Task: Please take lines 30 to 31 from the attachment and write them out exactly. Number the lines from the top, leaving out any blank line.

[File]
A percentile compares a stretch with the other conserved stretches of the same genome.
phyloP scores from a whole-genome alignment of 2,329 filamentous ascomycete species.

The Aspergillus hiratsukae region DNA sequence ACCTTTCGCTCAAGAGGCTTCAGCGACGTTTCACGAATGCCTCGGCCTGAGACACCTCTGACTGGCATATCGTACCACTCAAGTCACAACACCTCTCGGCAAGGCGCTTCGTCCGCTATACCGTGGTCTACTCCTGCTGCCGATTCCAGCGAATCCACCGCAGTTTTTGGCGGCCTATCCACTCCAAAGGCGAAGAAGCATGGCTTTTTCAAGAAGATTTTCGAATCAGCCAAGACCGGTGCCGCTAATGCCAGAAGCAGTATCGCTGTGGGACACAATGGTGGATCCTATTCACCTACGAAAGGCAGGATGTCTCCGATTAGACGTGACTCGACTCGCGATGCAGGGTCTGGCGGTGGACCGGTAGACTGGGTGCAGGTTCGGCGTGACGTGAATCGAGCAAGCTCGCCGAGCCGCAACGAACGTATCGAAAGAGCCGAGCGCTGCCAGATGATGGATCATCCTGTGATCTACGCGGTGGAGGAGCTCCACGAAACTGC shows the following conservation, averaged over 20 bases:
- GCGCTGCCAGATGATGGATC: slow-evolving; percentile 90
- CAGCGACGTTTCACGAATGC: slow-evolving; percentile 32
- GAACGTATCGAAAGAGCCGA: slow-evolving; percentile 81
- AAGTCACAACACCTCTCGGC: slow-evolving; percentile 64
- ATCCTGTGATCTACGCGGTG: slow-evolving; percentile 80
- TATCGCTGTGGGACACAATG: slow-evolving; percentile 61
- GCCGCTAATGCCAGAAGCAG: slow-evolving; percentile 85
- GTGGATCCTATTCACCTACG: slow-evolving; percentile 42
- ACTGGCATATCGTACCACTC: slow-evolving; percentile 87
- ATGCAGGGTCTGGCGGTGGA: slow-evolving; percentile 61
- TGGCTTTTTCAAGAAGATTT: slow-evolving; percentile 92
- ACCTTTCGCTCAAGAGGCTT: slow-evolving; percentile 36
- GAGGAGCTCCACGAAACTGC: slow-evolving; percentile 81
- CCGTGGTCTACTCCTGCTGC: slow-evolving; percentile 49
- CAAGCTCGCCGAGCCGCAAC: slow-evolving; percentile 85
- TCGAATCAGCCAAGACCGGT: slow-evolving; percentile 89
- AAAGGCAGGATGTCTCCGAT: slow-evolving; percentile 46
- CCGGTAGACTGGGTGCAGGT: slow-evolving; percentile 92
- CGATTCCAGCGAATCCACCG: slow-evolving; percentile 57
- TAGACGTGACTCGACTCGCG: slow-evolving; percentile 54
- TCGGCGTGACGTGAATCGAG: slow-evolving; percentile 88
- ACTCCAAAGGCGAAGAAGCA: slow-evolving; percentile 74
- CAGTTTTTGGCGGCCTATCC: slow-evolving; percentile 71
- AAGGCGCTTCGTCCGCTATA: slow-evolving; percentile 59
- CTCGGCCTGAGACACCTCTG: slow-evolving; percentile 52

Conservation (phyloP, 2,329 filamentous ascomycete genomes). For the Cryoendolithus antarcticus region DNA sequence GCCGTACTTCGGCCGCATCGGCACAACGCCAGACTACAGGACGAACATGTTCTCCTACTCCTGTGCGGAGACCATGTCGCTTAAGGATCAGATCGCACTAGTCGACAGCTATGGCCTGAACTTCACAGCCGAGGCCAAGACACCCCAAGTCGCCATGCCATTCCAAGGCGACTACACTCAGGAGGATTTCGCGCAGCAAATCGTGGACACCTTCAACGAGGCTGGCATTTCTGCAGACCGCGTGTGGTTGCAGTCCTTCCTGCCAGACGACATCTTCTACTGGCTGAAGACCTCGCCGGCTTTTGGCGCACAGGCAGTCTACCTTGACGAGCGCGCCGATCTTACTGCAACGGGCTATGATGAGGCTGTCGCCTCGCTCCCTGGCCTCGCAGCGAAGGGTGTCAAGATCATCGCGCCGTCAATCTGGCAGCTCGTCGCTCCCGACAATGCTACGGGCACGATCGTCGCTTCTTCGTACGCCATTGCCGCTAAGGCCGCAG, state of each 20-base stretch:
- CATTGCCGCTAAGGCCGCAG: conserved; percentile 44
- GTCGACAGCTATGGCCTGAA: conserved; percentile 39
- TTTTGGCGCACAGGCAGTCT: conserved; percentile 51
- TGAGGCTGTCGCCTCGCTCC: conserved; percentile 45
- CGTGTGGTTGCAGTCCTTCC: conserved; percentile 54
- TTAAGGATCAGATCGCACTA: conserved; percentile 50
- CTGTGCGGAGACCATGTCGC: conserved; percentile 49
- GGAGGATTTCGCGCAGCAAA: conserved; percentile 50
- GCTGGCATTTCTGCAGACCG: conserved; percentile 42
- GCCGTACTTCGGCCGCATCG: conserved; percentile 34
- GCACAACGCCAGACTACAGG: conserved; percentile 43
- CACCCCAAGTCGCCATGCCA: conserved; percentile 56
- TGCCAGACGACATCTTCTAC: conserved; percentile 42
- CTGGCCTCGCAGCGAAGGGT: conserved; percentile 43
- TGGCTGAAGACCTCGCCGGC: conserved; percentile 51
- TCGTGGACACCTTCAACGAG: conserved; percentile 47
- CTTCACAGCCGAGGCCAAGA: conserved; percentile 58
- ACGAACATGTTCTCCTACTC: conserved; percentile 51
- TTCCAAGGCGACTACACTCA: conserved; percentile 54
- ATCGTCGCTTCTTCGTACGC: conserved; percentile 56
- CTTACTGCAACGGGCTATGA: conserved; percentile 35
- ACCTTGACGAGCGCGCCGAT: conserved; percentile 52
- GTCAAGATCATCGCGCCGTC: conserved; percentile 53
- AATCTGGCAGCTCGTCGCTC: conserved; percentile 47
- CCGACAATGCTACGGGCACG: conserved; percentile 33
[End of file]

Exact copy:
- CATTGCCGCTAAGGCCGCAG: conserved; percentile 44
- GTCGACAGCTATGGCCTGAA: conserved; percentile 39